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I need some help with the correct math to help me answer this question.

I have a CD that has a 10 year term, earning 4%, that I put $25,000 into to start. I have roughly 2 years remaining on my CD.

I have a mortgage on my house for $220,000 dollars with a rate of 2.5% for 15 years.

Would it be to my advantage to take the early withdrawal penalty and put what is in my CD towards my mortgage?

Or because it is earning higher interest should I leave it in the CD until it is done and put it toward my mortgage?

A third option, would it still be better to re-invest the money from the CD after the 2 years is up into a similar one and never put it towards my mortgage?

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    Do you pay tax on the CD interest? If so, at what rate?
    – Mike Scott
    Jan 11 at 20:15
  • @Mike to be honest this question is for a family member, He does pay taxes on it but I do not know the amount
    – Mr. Spock
    Jan 11 at 20:19
  • Cant’t really answer the question without knowing. If he pays 50% tax on the interest, the effective interest rate is only 2%. And of course, the reduction in interest payments from paying down your mortgage isn’t taxable (though part or all of the interest payments might be tax deductible).
    – Mike Scott
    Jan 11 at 20:21
  • I read online interest income is taxed at your income tax rate, if that is correct he would be paying 28.95%, hope that helps
    – Mr. Spock
    Jan 11 at 20:26
  • @J-Rome It's taxed at your marginal tax rate (the bracket) you're in. Since there's no 28.95% bracket, I'm assuming this is the effective interest rate, which means he's in a much higher bracket.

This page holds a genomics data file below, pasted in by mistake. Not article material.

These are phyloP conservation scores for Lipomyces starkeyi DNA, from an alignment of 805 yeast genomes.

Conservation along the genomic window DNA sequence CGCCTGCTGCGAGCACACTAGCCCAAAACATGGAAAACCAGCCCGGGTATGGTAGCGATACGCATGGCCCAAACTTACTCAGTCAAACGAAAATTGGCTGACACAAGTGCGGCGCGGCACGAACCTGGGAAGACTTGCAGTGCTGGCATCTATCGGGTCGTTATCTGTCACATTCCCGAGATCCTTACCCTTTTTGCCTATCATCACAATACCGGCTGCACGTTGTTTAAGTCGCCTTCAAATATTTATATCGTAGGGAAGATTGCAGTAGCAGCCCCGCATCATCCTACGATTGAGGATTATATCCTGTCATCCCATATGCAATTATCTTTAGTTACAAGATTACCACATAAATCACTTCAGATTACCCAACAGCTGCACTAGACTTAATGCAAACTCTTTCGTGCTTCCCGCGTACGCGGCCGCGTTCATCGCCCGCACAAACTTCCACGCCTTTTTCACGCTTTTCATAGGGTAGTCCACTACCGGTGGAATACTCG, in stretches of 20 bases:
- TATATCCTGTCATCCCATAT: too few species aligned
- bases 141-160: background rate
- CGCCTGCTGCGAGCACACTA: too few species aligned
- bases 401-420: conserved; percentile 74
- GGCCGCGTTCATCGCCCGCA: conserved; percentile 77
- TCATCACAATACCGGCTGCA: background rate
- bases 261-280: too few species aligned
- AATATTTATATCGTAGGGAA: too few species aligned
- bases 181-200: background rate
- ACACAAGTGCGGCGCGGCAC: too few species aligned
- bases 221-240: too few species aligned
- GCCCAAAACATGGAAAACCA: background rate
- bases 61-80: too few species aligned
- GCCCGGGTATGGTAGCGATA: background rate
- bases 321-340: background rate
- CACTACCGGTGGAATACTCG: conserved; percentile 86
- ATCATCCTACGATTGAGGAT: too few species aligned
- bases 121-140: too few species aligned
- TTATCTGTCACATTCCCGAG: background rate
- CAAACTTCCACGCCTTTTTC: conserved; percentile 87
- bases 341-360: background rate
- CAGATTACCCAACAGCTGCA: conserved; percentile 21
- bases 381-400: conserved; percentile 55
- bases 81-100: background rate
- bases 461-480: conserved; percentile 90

– D Stanley
    Jan 11 at 20:34
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All else being equal, earning 4% in a CD is better then "earning" 2.5% by paying extra on the mortgage (every $100 you put towards the mortgage reduces your interest by $2.50, effectively "earning" 2.5%). But you need to take the tax and penalty into consideration.

CD interest is taxable, so if his marginal tax bracket is 29% (as you said in the comments), the effective interest return is 4% * (1-.29) = 2.84%, which is still better than 2.5%, but getting closer. If he itemizes deductions, though, then the interest savings on the mortgage is actually reduced by the tax rate as well, making the difference closer to the original 1.5%.

He's already got a 15-year mortgage that he can (presumably) afford and has $25K saved up that he could tap if needed, so there's no pressing need for cash that you've indicated. Since there's no significant interest savings, I see no compelling reason to cash in the CD. It's not a horrible idea, but it isn't going to accomplish much in the end. If some emergency arises that he needs cash form then he can consider cashing it in to cover that, but putting it towards the mortgage doesn't accomplish much.

A third option, would it still be better to re-invest the money from the CD after the 2 years is up into a similar one and never put it towards my mortgage?

It depends again on what the CD rates are at that time, and how much other savings you have (to cover emergencies, etc.) If you don't need that much in savings, you might put it toward your mortgage, or even look for more risky investments that have a higher expected return. I don't mean risky in the sense that you'll lose it all, but risky in the sense that you'll do somewhere between earning 20% and losing 10%.

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